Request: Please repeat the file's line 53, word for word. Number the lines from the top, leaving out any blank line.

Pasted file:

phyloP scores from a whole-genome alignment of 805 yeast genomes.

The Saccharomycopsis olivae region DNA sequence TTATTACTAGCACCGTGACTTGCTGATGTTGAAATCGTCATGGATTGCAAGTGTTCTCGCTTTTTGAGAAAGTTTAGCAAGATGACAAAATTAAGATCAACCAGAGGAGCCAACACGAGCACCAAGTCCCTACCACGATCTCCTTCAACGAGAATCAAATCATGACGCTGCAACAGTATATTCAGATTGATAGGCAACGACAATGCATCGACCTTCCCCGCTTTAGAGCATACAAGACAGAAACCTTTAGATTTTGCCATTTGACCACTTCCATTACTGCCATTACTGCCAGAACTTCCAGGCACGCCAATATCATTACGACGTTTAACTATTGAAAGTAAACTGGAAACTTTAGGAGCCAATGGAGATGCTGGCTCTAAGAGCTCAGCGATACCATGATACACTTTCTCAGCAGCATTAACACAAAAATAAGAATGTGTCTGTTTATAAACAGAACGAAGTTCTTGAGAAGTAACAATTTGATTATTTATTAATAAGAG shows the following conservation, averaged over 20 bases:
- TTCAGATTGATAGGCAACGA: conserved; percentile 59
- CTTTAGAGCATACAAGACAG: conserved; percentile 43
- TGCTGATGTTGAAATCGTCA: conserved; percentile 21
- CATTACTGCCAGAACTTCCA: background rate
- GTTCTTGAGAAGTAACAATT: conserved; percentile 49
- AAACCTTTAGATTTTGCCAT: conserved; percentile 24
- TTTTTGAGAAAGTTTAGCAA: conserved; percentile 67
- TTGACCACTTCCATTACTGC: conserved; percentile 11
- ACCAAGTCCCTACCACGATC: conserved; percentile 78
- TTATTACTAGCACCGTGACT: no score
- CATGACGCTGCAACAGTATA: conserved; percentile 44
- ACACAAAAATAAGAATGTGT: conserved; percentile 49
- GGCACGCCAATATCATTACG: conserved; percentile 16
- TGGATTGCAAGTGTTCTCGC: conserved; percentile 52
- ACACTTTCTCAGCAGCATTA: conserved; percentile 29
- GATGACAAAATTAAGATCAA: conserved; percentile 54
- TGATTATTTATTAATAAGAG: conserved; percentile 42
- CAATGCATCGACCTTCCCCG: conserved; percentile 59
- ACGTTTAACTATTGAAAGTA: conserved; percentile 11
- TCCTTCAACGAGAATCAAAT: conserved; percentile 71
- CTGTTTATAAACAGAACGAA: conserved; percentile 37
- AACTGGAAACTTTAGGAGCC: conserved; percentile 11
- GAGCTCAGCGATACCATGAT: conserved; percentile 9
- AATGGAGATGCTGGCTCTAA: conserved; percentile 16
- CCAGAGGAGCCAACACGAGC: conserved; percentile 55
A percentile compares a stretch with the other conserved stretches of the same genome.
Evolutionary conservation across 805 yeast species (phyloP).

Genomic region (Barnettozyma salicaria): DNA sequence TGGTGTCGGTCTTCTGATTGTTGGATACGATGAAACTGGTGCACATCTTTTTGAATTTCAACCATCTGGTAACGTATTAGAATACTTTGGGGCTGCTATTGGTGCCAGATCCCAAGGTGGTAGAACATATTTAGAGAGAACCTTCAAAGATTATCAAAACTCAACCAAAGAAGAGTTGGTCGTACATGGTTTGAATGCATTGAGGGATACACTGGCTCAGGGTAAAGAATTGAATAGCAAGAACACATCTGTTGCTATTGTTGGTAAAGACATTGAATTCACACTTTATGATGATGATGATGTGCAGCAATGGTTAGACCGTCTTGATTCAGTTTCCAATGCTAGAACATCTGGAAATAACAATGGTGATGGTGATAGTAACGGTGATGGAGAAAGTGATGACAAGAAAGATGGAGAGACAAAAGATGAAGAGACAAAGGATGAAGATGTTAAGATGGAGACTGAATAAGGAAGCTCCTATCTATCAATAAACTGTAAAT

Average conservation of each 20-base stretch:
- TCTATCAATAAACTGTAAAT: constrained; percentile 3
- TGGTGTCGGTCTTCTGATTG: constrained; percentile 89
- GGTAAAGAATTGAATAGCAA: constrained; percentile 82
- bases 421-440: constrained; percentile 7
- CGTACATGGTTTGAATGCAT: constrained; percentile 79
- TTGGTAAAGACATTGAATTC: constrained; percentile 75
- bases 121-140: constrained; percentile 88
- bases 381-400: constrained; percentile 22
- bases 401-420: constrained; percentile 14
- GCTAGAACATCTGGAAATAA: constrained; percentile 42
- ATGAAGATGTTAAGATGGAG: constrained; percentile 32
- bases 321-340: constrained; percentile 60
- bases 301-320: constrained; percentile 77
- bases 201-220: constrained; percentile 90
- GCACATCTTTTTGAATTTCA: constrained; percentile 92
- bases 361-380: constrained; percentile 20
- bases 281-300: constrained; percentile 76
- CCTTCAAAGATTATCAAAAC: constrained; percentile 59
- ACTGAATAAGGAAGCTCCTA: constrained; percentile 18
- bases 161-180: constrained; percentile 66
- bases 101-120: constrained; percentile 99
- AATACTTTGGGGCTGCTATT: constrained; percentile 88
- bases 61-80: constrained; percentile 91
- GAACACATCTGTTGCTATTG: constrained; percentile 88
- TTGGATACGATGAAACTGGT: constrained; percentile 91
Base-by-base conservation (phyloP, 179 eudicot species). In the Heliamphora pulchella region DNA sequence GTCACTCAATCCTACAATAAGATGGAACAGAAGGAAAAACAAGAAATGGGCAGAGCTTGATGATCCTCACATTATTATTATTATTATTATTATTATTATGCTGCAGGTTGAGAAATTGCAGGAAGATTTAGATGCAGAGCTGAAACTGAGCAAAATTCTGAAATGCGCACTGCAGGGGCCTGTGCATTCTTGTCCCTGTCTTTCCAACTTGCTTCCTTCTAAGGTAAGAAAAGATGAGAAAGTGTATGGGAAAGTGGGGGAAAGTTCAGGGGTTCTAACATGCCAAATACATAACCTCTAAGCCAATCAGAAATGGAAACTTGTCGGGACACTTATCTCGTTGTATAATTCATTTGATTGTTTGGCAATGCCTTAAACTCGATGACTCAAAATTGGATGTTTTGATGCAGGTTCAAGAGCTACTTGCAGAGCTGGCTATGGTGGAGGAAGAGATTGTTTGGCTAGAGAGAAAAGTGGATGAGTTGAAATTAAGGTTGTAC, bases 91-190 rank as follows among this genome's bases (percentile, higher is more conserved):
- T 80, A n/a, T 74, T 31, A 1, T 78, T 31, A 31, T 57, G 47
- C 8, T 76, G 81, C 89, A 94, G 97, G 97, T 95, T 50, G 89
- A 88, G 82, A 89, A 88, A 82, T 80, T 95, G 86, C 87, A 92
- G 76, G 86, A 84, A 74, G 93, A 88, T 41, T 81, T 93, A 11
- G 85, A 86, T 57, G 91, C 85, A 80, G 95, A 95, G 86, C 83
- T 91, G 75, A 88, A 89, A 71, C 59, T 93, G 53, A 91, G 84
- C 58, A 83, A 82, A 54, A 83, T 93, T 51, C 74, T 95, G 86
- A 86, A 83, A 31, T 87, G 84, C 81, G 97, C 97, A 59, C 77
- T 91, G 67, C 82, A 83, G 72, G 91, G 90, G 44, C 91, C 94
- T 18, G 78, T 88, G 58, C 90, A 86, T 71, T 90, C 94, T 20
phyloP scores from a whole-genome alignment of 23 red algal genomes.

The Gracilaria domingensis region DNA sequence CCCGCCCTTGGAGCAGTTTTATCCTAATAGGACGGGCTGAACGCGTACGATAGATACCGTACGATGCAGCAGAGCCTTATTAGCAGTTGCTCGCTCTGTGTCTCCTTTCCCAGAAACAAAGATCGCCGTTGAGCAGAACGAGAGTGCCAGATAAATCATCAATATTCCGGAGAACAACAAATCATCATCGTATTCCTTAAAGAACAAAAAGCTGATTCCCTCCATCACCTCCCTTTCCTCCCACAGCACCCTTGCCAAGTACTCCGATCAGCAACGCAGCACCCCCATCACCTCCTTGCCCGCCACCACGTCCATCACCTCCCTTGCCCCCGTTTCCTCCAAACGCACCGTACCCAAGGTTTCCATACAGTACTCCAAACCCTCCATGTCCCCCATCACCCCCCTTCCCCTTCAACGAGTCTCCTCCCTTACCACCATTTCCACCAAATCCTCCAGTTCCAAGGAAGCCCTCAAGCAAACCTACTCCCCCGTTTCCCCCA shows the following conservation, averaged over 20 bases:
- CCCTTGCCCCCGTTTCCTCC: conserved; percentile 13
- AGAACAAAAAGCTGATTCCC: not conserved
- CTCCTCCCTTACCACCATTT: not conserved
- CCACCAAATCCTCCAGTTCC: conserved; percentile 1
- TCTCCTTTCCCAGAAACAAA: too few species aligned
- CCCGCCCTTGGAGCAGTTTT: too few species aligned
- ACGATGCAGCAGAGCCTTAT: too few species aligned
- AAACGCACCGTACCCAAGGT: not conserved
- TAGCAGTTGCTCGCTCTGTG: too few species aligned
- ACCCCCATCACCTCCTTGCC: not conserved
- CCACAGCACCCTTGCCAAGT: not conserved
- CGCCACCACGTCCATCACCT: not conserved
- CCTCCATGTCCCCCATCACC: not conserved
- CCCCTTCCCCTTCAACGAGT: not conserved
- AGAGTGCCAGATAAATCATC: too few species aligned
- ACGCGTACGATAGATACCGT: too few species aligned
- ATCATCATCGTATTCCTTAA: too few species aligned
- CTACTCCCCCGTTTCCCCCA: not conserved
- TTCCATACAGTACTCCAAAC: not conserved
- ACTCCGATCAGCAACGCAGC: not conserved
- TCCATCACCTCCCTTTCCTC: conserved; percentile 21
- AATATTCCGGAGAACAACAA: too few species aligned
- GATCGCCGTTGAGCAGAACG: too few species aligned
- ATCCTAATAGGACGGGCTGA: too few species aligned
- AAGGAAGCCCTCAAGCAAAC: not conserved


- AATACTTTGGGGCTGCTATT: constrained; percentile 88